A Strategy For Playing Large-Range Days
By Larry Connors
Many commonly held assumptions regarding chart analysis sound perfectlyreasonable and logical until you subject them to close scrutiny.For example, conventional wisdom states that large one-day moves immediatelycontinue in the direction of the move. My research, however, indicates otherwise.Markets that make big one-day moves attract attention. For example, when theDow makes a large move (100+ points), most news channels carry the story,most newspapers make it the lead business story, and every market analyst andguru explains why the move will almost certainly continue. But looking closely atlarge one-day moves reveals that the vast majority of time markets do not followthrough after these moves--they move sideways!In studying this phenomenon, I looked at large-range days and the price actionthat followed them in the T-bond market over a two-year period--specifically,those days when the market closed two standard deviations (see Table 1 for thecalculation) from its previous close. Such moves occur approximately one out ofevery twenty trading days.Most of the time the market didn't follow through in the next few days followingthe large-range day. In fact, from a directional viewpoint, you could flip a coin asto whether the move would be up or down the next day. Just as importantly, themarket often closed near the closing price of the large-move day three to fourdays later.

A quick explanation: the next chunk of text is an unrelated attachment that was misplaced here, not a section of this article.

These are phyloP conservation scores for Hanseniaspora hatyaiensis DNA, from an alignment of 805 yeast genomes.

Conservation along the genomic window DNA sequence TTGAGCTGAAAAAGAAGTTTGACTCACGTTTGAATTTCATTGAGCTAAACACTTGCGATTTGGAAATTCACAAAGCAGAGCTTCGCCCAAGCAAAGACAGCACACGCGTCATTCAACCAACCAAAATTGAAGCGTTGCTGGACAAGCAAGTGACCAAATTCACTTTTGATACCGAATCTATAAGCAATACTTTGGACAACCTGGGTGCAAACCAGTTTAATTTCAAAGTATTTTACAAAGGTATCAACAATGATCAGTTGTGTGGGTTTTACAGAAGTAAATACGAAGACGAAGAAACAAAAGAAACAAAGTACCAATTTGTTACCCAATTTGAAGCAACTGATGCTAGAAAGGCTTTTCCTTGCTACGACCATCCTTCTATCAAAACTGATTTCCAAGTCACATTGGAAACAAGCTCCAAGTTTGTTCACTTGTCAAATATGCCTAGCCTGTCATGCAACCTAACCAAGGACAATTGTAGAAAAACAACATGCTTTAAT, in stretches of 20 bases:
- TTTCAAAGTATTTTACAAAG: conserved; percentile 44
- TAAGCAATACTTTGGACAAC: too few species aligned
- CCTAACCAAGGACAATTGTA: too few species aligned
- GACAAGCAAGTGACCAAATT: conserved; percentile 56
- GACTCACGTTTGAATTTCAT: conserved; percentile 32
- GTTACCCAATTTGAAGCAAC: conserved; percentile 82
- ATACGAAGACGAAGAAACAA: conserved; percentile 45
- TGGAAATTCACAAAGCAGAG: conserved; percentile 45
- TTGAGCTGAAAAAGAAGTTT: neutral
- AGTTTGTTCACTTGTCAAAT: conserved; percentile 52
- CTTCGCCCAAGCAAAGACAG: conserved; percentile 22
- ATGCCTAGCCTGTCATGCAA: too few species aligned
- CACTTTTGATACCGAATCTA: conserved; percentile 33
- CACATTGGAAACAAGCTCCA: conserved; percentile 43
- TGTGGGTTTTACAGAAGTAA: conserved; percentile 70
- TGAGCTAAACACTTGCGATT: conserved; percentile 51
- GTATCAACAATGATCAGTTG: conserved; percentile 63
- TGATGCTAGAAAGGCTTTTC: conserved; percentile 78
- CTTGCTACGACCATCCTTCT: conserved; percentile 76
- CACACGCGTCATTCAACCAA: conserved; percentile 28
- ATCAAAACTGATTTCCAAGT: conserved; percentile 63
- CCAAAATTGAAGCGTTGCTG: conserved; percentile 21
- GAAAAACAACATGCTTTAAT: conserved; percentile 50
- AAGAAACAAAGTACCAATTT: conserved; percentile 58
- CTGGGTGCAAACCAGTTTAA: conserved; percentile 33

Here is how to calculate a two standard deviation move in bonds. We will assume bondsare trading at 110 and their 100-day historical volatility is at 10 percent.10% H.V./Square Root of 265 trading days = .6250%.6250% x 110.00 (bond price) = .6875, or 22/3222/32 x 2 (Standard Deviation) = 1.375, or 1 12/32110.00 + 1 12/32 = 111 12/32110-1 12/32 = 108 20/32
Calculating a two standard deviation move T-bonds.